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HP-UX Virtual Partitions (vPar) – Partitioning a server softly

As children we were taught that sharing is a good thing. The modern day hypervisors, conceived in the late 1990s/early 2000 were also created using the same basic assumption. The intent was to be able to run many unmodified guest operating systems simultaneously on the same hardware, and performance was not a key metric.

 

In that early period of hypervisor development, the cool technologies were the binary translators that would look for patterns in code that were not safe to run directly on the hardware, and patch them to “virtually safe” code. Around 2005, the hardware vendors started getting into the virtualization game, with Intel (VT-x for x86 and VT-i for Itanium) and AMD (AMD-V) coming up with hardware extensions to support virtualization. These were primarily aimed at making things easier for the hypervisor by introducing intelligence in the processor around guest vs. hypervisor execution.

 

The Hardware Revolution

The hardware support evolved from this CPU virtualization phase to the memory virtualization one, with technologies like EPT (Extended Page Tables from Intel) and NPT (Nested Page Tables from AMD, later renamed as RVI or Rapid Virtualization Indexing) which allowed the hypervisor to quietly slip out of the memory management path of guests, after the initial setup before the guests were launched. Around the same time came the realization that one of the major barriers to performance in virtualized environments lay in the I/O subsystems. This lead to technologies such as VT-d and VMDq (Virtual Machine Device Queues) from Intel, proposing multiple independent queues on a network adapter. These hardware queues could be independently assigned to guests, and the adapter could do DMA directly to guest memory space without the need for memory copies initiated by the hypervisor.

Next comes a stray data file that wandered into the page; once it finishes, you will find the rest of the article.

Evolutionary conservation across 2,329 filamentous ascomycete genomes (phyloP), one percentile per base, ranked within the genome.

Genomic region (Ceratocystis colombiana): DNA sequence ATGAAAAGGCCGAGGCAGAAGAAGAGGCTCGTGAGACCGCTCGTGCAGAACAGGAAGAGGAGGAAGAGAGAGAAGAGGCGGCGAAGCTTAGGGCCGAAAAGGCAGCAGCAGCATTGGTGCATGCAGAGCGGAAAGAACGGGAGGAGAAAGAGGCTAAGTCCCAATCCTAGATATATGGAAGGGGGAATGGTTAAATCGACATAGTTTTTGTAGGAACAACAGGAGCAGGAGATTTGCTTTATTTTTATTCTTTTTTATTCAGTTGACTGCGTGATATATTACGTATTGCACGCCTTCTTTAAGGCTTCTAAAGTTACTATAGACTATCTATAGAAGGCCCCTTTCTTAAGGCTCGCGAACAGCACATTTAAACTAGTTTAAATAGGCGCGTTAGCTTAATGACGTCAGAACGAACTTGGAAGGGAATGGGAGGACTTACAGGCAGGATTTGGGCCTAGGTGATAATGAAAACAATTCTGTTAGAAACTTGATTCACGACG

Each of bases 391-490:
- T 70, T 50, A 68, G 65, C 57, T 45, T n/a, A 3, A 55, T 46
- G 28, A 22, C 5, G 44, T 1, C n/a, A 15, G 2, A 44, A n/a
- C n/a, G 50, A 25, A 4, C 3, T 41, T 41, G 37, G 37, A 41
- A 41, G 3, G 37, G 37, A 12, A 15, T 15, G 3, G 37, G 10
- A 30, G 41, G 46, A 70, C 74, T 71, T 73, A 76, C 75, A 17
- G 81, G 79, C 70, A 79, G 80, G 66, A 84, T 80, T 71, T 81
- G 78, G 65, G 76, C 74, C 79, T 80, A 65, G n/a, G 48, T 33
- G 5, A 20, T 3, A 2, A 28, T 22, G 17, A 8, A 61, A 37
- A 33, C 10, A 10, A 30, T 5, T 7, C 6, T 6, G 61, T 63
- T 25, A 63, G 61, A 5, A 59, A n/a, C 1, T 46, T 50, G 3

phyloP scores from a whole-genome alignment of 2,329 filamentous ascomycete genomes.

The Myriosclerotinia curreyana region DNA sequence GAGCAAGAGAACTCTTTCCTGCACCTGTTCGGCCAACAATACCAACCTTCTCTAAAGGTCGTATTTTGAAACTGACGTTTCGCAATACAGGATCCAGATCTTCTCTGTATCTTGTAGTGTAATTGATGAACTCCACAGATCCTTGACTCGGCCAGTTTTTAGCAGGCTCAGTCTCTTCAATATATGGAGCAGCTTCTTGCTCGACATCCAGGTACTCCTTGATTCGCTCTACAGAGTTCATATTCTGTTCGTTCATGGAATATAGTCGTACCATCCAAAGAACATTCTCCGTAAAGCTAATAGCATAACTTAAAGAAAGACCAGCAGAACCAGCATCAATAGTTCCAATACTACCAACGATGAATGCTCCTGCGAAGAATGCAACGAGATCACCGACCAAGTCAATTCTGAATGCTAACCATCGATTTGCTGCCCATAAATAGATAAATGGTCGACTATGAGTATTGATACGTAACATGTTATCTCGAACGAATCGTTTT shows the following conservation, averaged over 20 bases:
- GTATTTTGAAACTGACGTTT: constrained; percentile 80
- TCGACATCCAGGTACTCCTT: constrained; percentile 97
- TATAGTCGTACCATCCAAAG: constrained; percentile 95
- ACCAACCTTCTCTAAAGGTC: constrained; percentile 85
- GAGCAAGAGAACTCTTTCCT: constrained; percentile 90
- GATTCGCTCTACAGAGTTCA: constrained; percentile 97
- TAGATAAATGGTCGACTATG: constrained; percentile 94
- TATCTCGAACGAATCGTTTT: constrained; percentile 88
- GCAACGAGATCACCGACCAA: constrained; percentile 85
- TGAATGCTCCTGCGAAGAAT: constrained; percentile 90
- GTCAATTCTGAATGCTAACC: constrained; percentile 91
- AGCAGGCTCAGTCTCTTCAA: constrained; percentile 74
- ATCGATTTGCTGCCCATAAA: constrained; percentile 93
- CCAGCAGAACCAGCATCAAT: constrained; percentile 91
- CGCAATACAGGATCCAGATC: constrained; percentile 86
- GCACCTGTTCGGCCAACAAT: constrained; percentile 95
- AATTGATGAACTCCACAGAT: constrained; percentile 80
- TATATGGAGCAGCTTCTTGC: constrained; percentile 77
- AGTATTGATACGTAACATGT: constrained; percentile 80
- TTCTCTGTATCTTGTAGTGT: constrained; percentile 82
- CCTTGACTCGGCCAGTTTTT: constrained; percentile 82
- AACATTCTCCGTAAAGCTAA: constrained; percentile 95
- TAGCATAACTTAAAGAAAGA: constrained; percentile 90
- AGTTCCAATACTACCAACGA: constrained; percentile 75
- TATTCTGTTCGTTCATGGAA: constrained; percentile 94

Virtual Partitions – Performance at its core

With all of that behind us, we are now entering into an era where research is concentrated on the fact that the delimiter to guest performance lies in the ability of a hypervisor to schedule a guest with as less latency as possible, especially when an IO packet arrives. However, this era also coincides with the growth of multi-core and multi-thread processors. What this means for the hypervisor technology is that instead of running 5 guests per core on a dual-core server, you could run maybe 8 guests on a single socket 8-core Intel Itanium Poulson processor based server, thus dedicating a core to a guest. Enter HP-UX Virtual Partitions.

 

HP-UX Virtual Partition technology is not new. The first product was released back in 2001 on HP’s PA-RISC servers, and since then multiple versions have been released supporting IPF servers as well, including the HP Superdome and Superdome2. At its core, the technology is very simple – assign dedicated cores, memory and IO to a server. The granularity of resource assignment to a partition is a core for CPU resources, a granule for memory (typically 64 MB) and a I/O device.